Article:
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Yarn Market
James L. Lemons, Ph.D., Technical Editor

Lessons Not Learned

James L. Lemons, Ph.D., Technical Editor

J ames W. Chesnutt, chairman, American Textile Manufacturers Institute (ATMI), has been very vocal in opposition to the proposed agreement. In fact, ATMI predicts passage of this agreement will cost thousands of jobs in the yarn sector. Chesnutt has indicated the defeat of CAFTA will be a major objective for the industry this year.

Other major trade organizations including the National Textile Association and the American Manufacturing Trade Action Coalition also have voiced their opposition. Again, the major concerns revolve around the cumulation rules of origin and TPLs that will allow CAFTA countries to buy yarn from Mexican, Canadian and Asian countries and export duty-free finished goods manufactured from these yarns to the United States.

Mixed Feelings On Business
Yarn prices seem to be holding relatively steady from the previous reporting period. As one major spinner said, “Our business isn’t where we want it; however, it has picked up substantially in the last month.”

Another spinner added, “Some of our customers are beginning to realize that they had better not put all their eggs in one basket — so we are beginning to get some orders from folks we haven’t heard from in a while.”

Textile manufacturers are hoping their business may follow the same trend as other manufacturing sectors. A survey released by the Institute for Supply Management indicated manufacturing orders rose faster in December than in any previous period in recent history. At the same time, low interest rates have fueled record-setting construction activity, according to a report from the US Department of Commerce. In fact, residential construction, which has tremendous implications for the textile industry, has hit an all-time record rate of close to $500 billion.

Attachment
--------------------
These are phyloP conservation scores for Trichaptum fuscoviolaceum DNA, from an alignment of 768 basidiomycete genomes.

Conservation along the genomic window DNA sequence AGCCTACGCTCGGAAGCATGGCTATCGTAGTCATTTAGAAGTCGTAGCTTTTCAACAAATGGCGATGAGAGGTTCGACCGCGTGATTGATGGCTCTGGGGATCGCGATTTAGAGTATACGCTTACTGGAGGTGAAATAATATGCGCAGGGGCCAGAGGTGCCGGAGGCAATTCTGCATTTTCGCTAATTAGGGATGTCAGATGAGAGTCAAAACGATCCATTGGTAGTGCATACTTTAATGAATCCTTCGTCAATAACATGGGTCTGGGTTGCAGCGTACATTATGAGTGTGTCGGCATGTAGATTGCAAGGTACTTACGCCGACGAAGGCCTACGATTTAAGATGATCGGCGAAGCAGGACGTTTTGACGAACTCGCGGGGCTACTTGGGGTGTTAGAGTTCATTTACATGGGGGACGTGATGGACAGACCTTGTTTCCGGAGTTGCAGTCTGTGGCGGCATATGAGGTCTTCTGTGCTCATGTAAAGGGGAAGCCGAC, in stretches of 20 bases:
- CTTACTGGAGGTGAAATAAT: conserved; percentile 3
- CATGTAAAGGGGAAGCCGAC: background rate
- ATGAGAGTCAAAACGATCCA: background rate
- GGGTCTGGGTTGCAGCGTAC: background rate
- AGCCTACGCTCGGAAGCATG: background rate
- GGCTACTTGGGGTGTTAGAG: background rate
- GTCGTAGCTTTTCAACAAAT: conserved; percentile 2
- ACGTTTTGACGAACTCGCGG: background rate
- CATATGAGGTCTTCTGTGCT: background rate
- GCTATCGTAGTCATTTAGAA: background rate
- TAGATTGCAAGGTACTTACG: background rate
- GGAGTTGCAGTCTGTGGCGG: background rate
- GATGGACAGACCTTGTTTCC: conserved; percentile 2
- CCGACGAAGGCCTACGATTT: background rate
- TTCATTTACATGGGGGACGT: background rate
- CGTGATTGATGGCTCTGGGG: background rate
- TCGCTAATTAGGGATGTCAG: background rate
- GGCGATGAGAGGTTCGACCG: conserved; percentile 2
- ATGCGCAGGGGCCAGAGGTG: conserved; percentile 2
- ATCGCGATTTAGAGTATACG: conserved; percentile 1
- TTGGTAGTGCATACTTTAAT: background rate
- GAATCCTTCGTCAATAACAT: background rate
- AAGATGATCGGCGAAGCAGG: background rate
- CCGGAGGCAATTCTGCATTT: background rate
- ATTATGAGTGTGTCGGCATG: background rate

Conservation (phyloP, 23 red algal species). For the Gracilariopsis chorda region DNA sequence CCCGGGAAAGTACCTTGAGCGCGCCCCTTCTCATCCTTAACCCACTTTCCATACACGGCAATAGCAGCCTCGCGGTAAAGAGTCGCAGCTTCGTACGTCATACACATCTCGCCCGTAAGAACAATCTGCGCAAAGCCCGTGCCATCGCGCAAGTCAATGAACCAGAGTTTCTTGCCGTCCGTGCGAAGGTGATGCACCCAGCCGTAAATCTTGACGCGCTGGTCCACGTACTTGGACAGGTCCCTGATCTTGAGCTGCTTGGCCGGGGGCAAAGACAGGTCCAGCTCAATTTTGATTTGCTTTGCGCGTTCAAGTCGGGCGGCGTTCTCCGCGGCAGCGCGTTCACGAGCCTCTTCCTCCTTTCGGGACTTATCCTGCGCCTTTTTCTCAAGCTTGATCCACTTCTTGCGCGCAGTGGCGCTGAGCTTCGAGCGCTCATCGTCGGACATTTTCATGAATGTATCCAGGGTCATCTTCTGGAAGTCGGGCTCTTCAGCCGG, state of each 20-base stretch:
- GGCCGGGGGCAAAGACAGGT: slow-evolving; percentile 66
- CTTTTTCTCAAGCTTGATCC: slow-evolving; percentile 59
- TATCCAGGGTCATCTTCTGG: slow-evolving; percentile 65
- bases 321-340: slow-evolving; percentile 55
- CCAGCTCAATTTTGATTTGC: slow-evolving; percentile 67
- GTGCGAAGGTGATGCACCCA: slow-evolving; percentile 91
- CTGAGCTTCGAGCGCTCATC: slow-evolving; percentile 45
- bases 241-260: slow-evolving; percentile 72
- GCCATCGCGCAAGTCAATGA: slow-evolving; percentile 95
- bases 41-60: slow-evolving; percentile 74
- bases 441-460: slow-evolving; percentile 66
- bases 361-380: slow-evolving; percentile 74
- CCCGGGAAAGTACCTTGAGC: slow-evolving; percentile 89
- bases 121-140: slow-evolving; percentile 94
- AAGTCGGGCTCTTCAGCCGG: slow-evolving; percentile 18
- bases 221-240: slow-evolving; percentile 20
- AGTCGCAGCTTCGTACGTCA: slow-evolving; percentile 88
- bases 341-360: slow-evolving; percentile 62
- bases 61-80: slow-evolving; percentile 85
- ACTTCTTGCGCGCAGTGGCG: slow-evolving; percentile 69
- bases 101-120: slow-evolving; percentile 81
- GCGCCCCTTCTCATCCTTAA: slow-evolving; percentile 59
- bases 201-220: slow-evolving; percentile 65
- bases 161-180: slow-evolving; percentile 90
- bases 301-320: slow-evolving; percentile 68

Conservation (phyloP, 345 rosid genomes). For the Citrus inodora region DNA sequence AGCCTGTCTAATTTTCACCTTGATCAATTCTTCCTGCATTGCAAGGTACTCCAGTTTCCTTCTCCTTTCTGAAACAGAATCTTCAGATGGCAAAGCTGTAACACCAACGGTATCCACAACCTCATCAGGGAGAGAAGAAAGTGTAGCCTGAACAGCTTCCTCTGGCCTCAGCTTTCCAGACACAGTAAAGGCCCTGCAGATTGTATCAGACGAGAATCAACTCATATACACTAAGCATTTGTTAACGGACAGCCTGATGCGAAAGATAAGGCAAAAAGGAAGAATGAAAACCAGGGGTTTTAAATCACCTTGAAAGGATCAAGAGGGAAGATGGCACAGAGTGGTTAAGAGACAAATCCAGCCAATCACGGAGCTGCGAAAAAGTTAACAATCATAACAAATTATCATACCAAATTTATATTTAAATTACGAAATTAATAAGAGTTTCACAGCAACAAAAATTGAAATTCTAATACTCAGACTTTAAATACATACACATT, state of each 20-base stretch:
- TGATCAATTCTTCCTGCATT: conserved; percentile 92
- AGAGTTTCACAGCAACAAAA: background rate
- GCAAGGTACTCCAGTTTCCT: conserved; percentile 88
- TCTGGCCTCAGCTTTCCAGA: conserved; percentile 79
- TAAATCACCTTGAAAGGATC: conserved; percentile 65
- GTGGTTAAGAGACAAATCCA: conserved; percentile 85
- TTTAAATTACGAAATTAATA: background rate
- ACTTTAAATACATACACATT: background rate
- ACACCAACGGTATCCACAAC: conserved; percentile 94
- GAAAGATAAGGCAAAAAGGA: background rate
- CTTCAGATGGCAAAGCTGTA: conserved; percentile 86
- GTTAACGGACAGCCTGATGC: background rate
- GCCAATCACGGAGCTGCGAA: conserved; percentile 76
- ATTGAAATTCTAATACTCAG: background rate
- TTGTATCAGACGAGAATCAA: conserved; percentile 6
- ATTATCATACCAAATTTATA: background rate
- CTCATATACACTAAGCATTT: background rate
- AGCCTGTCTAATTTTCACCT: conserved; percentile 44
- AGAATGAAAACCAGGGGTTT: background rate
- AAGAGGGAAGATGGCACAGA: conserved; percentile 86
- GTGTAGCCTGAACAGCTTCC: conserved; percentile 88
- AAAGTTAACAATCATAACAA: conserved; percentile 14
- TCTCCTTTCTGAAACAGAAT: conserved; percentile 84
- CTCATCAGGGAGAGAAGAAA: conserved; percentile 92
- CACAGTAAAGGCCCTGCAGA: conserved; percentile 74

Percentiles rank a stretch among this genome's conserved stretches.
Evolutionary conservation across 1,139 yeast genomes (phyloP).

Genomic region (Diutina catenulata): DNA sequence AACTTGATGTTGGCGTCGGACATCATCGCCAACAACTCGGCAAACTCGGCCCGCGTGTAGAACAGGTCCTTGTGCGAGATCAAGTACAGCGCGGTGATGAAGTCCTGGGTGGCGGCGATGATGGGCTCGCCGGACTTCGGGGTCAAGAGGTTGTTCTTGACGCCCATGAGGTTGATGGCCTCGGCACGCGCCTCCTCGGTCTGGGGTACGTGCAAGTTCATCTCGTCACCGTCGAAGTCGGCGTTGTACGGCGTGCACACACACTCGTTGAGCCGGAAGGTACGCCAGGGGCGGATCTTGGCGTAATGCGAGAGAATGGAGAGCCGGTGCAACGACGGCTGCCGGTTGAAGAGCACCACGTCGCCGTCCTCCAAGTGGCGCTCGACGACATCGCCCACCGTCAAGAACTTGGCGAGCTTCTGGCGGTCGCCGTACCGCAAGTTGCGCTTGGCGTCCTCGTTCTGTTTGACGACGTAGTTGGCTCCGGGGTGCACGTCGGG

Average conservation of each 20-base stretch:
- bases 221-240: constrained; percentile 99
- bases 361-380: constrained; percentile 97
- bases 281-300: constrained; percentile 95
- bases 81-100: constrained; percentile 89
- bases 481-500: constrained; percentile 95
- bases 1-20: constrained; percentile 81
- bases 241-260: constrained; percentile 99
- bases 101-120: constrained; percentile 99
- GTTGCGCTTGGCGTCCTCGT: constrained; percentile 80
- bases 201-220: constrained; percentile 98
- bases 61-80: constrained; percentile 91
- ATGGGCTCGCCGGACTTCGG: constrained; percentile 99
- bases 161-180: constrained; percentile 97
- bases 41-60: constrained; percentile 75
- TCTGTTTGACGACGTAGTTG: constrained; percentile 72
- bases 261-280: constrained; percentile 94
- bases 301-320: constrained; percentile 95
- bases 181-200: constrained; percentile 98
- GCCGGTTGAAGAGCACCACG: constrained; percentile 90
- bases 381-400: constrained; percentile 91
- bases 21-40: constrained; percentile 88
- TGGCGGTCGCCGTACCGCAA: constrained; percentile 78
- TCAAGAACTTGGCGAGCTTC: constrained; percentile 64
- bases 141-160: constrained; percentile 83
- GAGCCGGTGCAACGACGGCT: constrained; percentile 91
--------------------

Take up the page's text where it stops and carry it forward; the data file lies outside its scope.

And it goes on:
Job Growth?
On the other hand, the US economy added only 1,000 jobs during December, according to data from the US Department of Labor. Although the unemployment rate dropped to 5.7 percent for December, the fall in unemployment actually was the result of 309,000 people giving up their job searches and dropping out of the labor force.

As one textile executive said: “We keep hearing about this jobless recovery. How can there be a recovery if people don’t have the jobs to sustain it?”

Another executive said: “The administration thinks you build a recovery around tax cuts and people refinancing their homes. The only way to have real recovery is by having fair trade policies that will put people in manufacturing back to work.”

It has to be disappointing that, while manufacturing orders are up, this sector of the US economy gave up another 26,000 jobs in December.

February 2004

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